New Year's Resolutions: From Babylonians to Chinese, a look at the ancient roots of this custom

People usually have a number of resolutions promising improvements in their lives. People will promise to forsake alcohol, embrace a healthier lifestyle and even about starting a new hobby

FP Trending December 29, 2020 18:15:00 IST
New Year's Resolutions: From Babylonians to Chinese, a look at the ancient roots of this custom

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It is that time of the year again when people sit down and decide how they are going to make their life better/ different the coming year.

Model Chrissy Teigen, writing her New Year's resolution on Twitter, vowed to not explain things to people.

Elaborating that for years she has been "consumed by an overwhelming need" to explain everything she is doing, the model stated that she is not going to do it anymore

People usually have a number of resolutions promising improvements in their lives. People will promise to forsake alcohol, embrace a healthier lifestyle and even speak about starting a new hobby. But have you ever wondered what is the history and significance of New Year's resolutions?

The tradition of New Year's resolutions actually predates Christmas. The ancient Babylonians, four centuries ago, were the first civilisation to leave records of New Year's festivities. A 12-day festival to celebrate the renewal of life called Akitu marked the commencement of the agrarian year.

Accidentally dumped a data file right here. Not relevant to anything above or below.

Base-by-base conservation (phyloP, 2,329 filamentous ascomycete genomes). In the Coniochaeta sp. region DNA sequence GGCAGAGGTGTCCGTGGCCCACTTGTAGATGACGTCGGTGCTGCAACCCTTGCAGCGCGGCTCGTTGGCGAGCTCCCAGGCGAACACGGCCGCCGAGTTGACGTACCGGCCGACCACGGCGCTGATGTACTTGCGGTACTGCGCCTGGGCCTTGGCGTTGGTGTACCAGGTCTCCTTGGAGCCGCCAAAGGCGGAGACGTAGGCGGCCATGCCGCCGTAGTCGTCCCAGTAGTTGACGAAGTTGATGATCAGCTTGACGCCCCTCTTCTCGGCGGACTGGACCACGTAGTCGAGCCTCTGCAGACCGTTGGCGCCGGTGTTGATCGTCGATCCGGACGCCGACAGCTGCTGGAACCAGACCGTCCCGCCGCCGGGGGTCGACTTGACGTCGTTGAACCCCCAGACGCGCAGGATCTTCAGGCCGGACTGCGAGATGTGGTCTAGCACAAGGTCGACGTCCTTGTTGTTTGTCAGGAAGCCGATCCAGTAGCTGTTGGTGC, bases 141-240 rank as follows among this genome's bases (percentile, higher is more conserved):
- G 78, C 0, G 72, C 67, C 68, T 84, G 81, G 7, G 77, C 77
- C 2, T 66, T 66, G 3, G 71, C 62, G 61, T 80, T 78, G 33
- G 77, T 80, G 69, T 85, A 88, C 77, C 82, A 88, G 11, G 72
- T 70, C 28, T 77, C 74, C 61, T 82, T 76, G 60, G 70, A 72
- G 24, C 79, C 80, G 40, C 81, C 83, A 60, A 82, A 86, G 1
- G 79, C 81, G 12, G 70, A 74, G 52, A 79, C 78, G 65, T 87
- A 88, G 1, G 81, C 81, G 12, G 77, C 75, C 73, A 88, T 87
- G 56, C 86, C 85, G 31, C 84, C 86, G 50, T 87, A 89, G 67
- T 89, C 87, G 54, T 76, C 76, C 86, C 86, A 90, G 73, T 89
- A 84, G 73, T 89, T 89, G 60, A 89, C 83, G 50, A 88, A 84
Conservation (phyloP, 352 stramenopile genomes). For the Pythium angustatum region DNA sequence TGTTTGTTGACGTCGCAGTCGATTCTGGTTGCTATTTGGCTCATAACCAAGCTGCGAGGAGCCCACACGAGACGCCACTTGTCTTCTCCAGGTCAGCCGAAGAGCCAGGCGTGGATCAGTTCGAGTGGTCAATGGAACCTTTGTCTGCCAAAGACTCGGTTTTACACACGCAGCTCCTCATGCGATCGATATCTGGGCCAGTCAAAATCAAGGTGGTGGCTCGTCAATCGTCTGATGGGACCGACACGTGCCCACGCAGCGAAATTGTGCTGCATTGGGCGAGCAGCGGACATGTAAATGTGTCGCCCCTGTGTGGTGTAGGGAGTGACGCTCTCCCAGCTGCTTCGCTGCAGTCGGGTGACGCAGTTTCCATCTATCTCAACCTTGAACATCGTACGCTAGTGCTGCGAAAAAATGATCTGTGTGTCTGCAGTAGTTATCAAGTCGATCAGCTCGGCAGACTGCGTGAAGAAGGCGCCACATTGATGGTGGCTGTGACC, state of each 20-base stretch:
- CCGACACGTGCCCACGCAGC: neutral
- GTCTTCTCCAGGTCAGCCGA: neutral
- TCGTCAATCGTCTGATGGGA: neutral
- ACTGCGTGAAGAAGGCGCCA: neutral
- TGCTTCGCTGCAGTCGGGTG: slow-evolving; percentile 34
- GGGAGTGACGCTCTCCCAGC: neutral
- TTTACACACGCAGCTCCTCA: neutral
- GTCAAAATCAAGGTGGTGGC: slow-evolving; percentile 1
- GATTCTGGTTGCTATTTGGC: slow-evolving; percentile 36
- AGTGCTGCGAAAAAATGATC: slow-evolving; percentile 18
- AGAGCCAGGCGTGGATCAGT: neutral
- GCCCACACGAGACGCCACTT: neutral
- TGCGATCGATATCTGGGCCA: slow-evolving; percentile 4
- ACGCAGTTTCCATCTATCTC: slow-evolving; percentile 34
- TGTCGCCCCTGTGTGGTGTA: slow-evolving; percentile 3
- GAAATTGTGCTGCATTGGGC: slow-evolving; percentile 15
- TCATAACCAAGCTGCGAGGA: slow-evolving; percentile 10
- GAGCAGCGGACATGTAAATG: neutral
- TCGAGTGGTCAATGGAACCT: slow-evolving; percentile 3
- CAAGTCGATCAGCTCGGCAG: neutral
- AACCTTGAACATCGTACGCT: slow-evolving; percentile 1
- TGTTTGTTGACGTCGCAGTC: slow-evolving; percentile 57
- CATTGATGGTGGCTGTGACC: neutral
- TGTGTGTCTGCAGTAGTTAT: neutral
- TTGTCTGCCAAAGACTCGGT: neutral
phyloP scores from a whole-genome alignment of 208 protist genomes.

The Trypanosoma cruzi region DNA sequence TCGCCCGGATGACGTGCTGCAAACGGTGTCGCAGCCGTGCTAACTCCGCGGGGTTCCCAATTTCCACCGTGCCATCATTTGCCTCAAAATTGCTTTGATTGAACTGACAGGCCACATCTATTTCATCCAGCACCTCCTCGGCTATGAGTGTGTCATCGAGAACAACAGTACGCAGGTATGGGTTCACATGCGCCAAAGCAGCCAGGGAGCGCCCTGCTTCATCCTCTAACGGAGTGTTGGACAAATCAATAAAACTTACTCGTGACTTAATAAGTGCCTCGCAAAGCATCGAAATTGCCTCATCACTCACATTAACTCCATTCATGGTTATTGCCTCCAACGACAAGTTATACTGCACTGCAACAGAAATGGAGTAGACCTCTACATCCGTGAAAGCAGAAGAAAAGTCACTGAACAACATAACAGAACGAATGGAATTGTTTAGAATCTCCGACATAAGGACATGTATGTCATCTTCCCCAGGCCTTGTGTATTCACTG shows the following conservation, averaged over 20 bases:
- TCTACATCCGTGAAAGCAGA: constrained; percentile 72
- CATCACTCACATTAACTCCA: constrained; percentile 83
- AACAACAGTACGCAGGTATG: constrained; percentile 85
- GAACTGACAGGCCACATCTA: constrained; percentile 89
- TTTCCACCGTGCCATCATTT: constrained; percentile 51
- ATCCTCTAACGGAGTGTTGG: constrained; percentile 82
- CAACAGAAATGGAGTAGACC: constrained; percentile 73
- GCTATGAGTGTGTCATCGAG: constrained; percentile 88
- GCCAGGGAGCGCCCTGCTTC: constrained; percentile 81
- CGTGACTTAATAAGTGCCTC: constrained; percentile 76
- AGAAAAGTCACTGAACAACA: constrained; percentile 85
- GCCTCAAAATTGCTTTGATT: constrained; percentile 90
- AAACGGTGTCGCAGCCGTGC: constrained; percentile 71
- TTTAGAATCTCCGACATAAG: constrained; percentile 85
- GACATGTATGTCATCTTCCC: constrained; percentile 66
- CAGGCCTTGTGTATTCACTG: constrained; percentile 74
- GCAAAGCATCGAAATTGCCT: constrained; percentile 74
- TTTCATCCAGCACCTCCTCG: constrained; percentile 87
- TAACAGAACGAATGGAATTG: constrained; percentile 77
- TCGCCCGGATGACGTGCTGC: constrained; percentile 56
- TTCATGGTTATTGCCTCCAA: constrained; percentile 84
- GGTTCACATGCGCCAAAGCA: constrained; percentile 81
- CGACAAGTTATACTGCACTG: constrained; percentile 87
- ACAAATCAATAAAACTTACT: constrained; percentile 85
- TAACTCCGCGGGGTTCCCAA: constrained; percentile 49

Similarly, ancient Egyptians would sacrifice animals to Hapi, the god of the Nile, at the beginning of their year (sometime in July).

Caleb Terry, a European history and Western civilizations teacher at Archbishop Chapelle High School in Louisiana, told CNET that while modern New Year's resolutions seem more secular, the concept as a whole is not much different to ancient customs, with promises of hopes of good things in the coming year mirroring old traditions based on religion.

Much like Egypt and Babylon, the Chinese New Year originated more than 3,000 years ago as well.

The Chinese New Year celebrations began during the Shang Dynasty as a way to celebrate the spring planting season. During the time of Julius Caesar, the 365-day calendar we are familiar with, was born. In the year 46 BC, Caesar extended the year to 455 days and declared 1 January as New Year's Day.

While the Julian Calendar fell out of favour during the Middle Ages, Pope Gregory XIII solved the calendar problem by introducing the Gregorian Calendar in 1582, re-establishing 1 January as the first day of the New Year.

As per the Merriam Webster, the term "New Year's Resolution" was first used in a Boston newspaper in 1813.

According to The Conversation, when setting resolutions, it is important that they are linked to meaningful goals and values that can sustain motivation. Research has found that 'goal flexibility' which means the ability to be able to adapt to various situations, is associated with mental well-being and in turn with greater chance of sticking to New Year’s resolutions.

Thus being adaptable in the process of meeting one's goals not only improves general well-being but also helps one pursue their New Year's resolutions.

According to History.com, despite having traditional roots, New Year's resolutions are nowadays mostly secular in nature and focus primarily on self-improvement.

At the end of the day, the significance of New Year's resolutions is that they give people something to look forward to and keep working towards that goal.

Even if people have not followed through completely, making a New Year's resolution shows that they have belief and hope in their ability to change habits to create a better version of themselves.

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